bind() : What is it good for?

We learned about bind() today, which is apparently pretty hard to wrap your head around, but I think I got it. Official documentation here:

[Function.prototype.bind() at Mozilla Developer Network](

I guess there's two main reasons to use bind():

  1. You need to permanently attach a context to a function no matter how or where that function gets called later.
  1. You need to permanently attach some default arguments to a function that are always passed in, in addition to any arguments explicitly given to it in future calls.

I'm going to focus on reason (1), and here's the problem in more detail: Javascript functions often make use of the keyword this, which, confusingly, can refer to a bunch of different things depending on when and how the function is called. For example, say you make a Cat class, with a feed() method:

// A newly created cat is unfed.
var Cat = function () { this.fed = false; };

// This function, when called, feeds the cat and sets its "fed" property to true.
Cat.prototype.feed = function () {
  this.fed = true;

When you make a new Cat instance, and call feed() on it:

var tracy = new Cat();
console.log(tracy.fed); // logs false
console.log(tracy.fed); // logs true

It works, and the keyword this acts pretty much exactly like you'd expect - it refers to tracy, the new Cat instance you just made. Nothing to write home about.

However, there are many strange and wonderful places where this feed() function may find itself being called in its journey through your code, like as a callback inside another function, or lost and detached in the global context, or many other exotic places I have not learned about yet.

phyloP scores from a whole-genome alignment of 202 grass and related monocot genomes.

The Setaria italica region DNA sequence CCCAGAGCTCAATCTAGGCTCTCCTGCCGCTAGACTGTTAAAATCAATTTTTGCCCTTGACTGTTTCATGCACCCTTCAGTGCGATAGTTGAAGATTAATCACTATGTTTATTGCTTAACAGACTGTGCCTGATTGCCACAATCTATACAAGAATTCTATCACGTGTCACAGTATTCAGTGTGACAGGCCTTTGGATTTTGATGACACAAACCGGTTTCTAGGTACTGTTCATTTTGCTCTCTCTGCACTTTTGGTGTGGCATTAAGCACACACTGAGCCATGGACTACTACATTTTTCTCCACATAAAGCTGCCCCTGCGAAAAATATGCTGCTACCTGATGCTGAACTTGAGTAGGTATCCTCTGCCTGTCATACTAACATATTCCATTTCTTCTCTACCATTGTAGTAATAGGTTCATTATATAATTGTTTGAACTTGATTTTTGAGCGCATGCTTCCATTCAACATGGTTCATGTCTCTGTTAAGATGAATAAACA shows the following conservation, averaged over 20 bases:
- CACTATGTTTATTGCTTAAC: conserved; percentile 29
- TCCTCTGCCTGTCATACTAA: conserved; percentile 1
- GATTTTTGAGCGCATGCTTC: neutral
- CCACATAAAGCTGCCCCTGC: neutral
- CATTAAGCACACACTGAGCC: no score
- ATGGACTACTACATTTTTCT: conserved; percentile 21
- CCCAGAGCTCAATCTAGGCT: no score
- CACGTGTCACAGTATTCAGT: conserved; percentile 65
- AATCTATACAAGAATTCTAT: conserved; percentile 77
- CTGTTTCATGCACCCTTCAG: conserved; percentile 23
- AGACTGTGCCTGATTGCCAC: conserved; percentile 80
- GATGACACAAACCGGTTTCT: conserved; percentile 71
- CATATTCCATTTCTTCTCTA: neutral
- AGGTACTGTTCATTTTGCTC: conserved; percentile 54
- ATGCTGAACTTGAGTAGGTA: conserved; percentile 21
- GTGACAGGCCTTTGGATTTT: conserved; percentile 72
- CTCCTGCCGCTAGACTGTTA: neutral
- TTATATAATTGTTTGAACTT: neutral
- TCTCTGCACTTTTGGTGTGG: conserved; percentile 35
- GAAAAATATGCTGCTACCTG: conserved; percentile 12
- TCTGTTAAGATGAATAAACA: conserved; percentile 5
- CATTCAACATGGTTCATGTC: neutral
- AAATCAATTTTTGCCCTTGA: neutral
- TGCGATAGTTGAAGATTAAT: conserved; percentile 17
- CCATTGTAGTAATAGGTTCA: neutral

One common example is it could find itself inside setTimeout():

// attempt to call tracy.fed after 1000 ms
setTimeout(tracy.feed, 1000);

// wait 1000 ms and try
console.log(tracy.fed); // logs false

The problem with setTimeout is it pretty much just gets the code inside the tracy.feed() function, which is this:

function () {
  this.fed = true;

So to setTimeout these two lines are pretty much identical:

setTimeout(tracy.feed, 1000);
setTimeout(function () { this.fed = true; }, 1000);

Timeout just grabs the function code stored in tracy.feed. It doesn't remember what tracy is, or even that the function is named feed.

It's probably easier to see in the second statement that its this has no idea what it's supposed to refer to. It doesn't have a context. So it gets assigned the global context, which in a browser is window. So (I tried this out) it's actually going to create a window.fed variable and set it to true. Which is weird, right? That's probably not what anyone is trying to do.

Another way a function gets detached from its original context is if it gets assigned to a new variable like so:

var independentFeed = tracy.feed;

This also just pretty much takes the code of the tracy.feed() function, leaving the tracy context behind, and could potentially call it anywhere without any reference to tracy, which it in fact does, in line 2.

This also sets window.fed to true, which is again, probably not what anybody wants.

This is where bind() comes in! It basically allows you to stick tracy (or whatever original context you want) back onto the function. So for setTimeout, this would work:

// tracy WILL be fed after 1 s
setTimeout(tracy.feed.bind(tracy), 1000);

You could fix the other example in a similar way:

var independentFeed = tracy.feed.bind(tracy);
independentFeed(); // tracy.fed will be true

When you run bind(), your chosen context (in this case tracy) gets stuck or perhaps we should say bound (get it) to that bare function code, and the resulting function (that's what bind() returns) can be run anywhere, and will use that context for occurrences of this inside of it.

My coding partner and I actually just used it to solve a problem today on our hash table implementation, which really highlighted its usefulness. Hope this helps any other confused people to see the light.